Breathe In: Morning Quiet

It's basic. It's simple. It feels almost too obvious to write about, but if there is one foundational practice that has formed my life and is a core rhythm in the life of almost every person I respect, it is a commitment to morning devotion and quiet time. I've written before that some of my earliest memories involve waking daily to find my mom with her Bible and a cup of coffee in hand (thus beginning my love for both!). I followed in her footsteps, establishing a reading of Scripture, and of journaling early in my teen years that even then I recognized as vital to my spiritual growth, my peace of heart, my hope in the future. That practice has become increasingly hard, though, with the demands of work, study, family, and now marriage. I have watched myself slip in commitment to that core practice, but as I do, I also notice myself become edgy, restless, and insecure in the noisy hurry of my life.

'Be still and know that I am God'; that is the heart of this practice, the reason I am working so hard to reclaim it. That quiet morning time is the space in which I remember who I am; beloved and redeemed, held in the hands of a Goodness much greater than my own. It's the space in which I am able to listen to my own soul, to untangle what troubles or grieves me, so that wounds can begin to heal rather than fester. It's the space in which my wonder is renewed, in which I become quiet enough to see and in seeing give thanks for; the gentle play of dawn light over my hands, the grace that comes in the ordinary kindness of a neighbor, the wonder of sharing a home with this man that I love. 

How is it done? I think each quiet time looks different. I think each person's need and rhythm and form of devotion (and attention) varies. For me though, a portion of Scripture (even if only a Psalm), and a space of quiet prayer is core. This is where I get back to the first truth about myself and the world every day: God loves me and I can trust him with my questions, my trouble, my joy. Other people I know use this time to sing, to pray a liturgy, or simply to be hushed. If I have enough time, I always have a devotional book of some sort to frame and supplement my reading. These days, I've been going back through Madeleine L'Engle's Genesis Trilogy. Her strong affirmation of God's love as the heartbeat of creation deeply centres me. I'm also going slowly through Eusebius' History of the Church (a wedding gift to two budding theologians) and find it surprisingly simple, engaging reading about the early church that makes me want to live with fiery love and true devotion. I'm also a strong believer in journaling; it is a means of translating my soul, untangling my troubles, documenting my wonder, listening to my heart. Even if only a paragraph a day.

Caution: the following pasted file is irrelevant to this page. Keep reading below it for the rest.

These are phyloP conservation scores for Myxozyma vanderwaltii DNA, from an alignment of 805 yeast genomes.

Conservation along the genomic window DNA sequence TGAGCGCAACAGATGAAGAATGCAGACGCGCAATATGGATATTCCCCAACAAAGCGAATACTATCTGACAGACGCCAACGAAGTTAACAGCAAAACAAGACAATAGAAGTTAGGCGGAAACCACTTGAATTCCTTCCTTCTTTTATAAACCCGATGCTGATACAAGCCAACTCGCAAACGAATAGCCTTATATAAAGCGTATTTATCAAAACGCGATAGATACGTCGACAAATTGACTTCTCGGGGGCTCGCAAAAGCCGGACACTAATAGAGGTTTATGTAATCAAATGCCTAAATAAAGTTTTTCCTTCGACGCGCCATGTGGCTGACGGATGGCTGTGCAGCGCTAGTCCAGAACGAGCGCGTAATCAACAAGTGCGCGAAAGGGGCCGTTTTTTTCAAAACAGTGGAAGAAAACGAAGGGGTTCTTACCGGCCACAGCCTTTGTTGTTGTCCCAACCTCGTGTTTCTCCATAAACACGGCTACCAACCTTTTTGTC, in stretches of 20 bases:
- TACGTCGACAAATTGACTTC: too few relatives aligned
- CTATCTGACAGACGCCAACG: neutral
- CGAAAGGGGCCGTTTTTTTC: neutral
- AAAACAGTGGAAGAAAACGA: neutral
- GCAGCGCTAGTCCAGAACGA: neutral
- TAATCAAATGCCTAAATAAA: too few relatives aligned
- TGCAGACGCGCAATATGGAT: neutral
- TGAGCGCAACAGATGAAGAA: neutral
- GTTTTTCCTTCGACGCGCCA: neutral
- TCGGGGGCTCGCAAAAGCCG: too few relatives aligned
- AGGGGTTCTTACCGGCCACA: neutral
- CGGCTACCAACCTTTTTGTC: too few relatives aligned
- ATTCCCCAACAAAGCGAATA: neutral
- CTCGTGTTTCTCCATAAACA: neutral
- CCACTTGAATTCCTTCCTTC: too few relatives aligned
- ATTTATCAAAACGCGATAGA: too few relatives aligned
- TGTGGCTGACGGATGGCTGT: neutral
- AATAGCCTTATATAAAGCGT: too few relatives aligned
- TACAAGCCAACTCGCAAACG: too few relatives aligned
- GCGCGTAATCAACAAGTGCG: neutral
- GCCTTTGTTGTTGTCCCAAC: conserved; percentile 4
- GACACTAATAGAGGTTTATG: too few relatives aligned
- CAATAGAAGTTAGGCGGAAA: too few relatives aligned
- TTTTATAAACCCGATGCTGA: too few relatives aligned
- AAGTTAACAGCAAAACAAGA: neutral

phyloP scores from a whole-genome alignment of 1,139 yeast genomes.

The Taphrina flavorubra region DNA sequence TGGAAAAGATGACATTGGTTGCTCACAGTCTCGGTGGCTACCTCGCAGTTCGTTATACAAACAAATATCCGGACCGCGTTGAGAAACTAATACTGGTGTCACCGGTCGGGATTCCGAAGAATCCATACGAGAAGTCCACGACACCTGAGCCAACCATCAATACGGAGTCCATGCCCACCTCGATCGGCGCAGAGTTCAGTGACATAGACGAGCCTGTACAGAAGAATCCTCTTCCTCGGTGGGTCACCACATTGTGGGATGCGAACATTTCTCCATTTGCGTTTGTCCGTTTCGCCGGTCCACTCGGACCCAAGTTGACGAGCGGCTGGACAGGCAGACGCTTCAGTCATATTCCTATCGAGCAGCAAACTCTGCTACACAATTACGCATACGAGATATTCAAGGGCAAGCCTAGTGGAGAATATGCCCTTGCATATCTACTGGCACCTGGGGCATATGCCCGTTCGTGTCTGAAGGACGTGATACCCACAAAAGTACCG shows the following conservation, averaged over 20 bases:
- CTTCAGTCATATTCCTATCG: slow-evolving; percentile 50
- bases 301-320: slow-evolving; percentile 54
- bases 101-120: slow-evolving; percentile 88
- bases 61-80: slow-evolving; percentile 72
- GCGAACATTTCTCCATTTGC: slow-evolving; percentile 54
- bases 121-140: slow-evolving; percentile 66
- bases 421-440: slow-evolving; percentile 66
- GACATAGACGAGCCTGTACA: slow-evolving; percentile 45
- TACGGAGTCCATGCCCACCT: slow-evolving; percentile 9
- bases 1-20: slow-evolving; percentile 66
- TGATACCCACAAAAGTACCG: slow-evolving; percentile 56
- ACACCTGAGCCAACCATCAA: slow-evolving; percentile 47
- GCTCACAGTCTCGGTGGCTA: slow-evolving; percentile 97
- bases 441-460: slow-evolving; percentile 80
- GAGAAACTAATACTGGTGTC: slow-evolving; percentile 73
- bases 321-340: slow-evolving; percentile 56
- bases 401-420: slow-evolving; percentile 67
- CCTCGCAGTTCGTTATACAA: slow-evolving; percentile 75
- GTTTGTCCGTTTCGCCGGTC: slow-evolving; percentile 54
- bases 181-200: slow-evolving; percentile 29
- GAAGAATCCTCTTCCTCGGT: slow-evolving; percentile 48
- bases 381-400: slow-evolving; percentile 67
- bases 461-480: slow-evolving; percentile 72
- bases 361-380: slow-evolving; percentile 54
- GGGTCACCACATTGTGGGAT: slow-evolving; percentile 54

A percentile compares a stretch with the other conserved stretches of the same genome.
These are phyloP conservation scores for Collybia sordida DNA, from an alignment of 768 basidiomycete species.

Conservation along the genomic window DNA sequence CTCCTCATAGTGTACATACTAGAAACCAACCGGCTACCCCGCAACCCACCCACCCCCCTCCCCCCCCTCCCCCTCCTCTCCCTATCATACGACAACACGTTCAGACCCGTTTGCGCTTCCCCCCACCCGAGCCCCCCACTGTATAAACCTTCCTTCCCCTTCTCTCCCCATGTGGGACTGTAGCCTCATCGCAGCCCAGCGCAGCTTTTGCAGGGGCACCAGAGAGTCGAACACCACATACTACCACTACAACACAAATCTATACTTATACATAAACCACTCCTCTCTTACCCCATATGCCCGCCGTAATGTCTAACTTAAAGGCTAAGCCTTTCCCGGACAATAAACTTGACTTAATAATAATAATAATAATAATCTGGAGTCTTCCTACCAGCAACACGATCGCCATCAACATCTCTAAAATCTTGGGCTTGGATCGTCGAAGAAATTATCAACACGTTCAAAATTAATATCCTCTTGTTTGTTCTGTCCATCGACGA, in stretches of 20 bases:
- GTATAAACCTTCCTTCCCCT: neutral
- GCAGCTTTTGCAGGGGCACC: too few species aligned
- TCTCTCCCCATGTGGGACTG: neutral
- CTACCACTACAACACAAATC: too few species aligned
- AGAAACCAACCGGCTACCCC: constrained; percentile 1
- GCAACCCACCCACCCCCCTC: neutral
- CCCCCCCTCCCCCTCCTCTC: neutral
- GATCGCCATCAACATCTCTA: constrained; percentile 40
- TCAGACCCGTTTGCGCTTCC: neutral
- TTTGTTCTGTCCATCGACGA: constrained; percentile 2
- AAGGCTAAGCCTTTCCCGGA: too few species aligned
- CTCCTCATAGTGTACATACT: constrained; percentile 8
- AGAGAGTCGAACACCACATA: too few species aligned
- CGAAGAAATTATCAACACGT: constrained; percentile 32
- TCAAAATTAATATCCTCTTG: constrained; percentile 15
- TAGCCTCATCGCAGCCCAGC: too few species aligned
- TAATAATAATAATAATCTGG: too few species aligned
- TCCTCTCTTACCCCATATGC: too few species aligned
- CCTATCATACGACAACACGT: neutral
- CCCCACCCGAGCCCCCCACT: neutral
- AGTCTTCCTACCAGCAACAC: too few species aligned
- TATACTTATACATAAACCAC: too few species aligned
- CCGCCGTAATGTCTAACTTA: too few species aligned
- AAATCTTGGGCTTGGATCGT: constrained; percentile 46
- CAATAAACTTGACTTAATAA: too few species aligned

What these brief, daily moments add up to is a centred heart, one whose beat is set by God's love, by trust, by wonder, rather than the cadence of hurry and distraction. Be still and know. Daily, I try to do exactly that.

Breathe Out: Sunday Lunches

For Thomas and me both, home is a place where you invite others. Home is where you share meals and have long conversations, and create friendships that will last for decades. But we knew that his academic schedule, my deadlines, and the work of normal life would make hospitality hard unless we planned for it. So our second Sunday back from honeymoon, we began a tradition I think we'll keep for the long run: slow cooked Sunday lunches ready to share.